552788475
Getty Images

1 in 5 American Kids Has Abnormal Levels of Cholesterol

TIME Health
For more, visit TIME Health.

About one American child or adolescent out of every five has at least one abnormal cholesterol measurement, including high cholesterol levels or low levels of HDL ("good") cholesterol, new federal data shows.

A new report released by the National Center for Health Statistics (NCHS) looked at the prevalence of high total cholesterol, low high-density lipoprotein (HDL) cholesterol, and high non-HDL cholesterol among kids and adolescents between the ages of 6 to 19. They found that low HDL cholesterol was the most common abnormality and that overall, cholesterol deviances were more common among adolescents than children.

MORE: Obese Kids As Young As 8 May Have Heart Problems

Among the kids and adolescents, 7.4% had high total cholesterol. The researchers also found that youth with obesity were most likely to have problems related to their cholesterol levels. While the numbers may seem unexpected, the NCHS says all three measurements have declined among kids over time.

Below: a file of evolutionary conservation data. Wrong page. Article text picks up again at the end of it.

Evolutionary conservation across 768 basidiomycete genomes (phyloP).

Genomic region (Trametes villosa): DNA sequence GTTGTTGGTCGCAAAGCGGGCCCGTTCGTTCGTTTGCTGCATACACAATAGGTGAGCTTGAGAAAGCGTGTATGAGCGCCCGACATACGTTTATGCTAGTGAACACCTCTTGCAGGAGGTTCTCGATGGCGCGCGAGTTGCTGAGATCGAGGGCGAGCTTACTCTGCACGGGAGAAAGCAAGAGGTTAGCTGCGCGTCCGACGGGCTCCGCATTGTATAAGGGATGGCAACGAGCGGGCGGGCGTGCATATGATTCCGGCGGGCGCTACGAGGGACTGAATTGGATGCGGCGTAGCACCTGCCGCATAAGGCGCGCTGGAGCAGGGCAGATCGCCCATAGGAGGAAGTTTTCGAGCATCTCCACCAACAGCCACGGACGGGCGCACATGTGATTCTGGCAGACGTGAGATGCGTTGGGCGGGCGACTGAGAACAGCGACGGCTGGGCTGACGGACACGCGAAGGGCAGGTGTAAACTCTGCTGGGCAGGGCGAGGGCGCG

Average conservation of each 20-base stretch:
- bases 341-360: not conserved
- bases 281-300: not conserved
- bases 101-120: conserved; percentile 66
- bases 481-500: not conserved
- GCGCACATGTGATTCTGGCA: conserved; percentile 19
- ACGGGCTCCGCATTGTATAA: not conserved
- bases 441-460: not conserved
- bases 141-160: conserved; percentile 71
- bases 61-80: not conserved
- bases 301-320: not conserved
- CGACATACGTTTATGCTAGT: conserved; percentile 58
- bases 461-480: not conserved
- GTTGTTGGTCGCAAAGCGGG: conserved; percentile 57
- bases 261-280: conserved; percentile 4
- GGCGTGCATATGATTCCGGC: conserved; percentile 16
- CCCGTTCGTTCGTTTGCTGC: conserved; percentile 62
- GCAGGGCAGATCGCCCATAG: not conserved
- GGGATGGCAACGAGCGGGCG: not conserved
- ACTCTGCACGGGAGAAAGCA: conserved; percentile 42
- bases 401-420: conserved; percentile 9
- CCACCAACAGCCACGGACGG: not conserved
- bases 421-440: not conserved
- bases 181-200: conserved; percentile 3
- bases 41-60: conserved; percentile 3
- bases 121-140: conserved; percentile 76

newsletter
TIME HealthGet the latest health and science news, plus: burning questions and expert tips. View Sample

Cholesterol measurements are used as an indicator of heart disease, and since cholesterol abnormalities in childhood can sometimes continue into adulthood, public health groups like the American Academy of Pediatrics recommend monitoring cholesterol in kids.

"Hypertension is an epidemic that is reaching younger and younger populations," says Dr. Maan Fares, a cardiologist at the Cleveland Clinic (who was not involved in the study). "[The findings] come as a relative surprise, but it's not entirely surprising. It's beyond what I would have expected but not much worse. My speculation is that obesity and lifestyle for the most part are playing a role in this."

All products and services featured are based solely on editorial selection. TIME may receive compensation for some links to products and services on this website.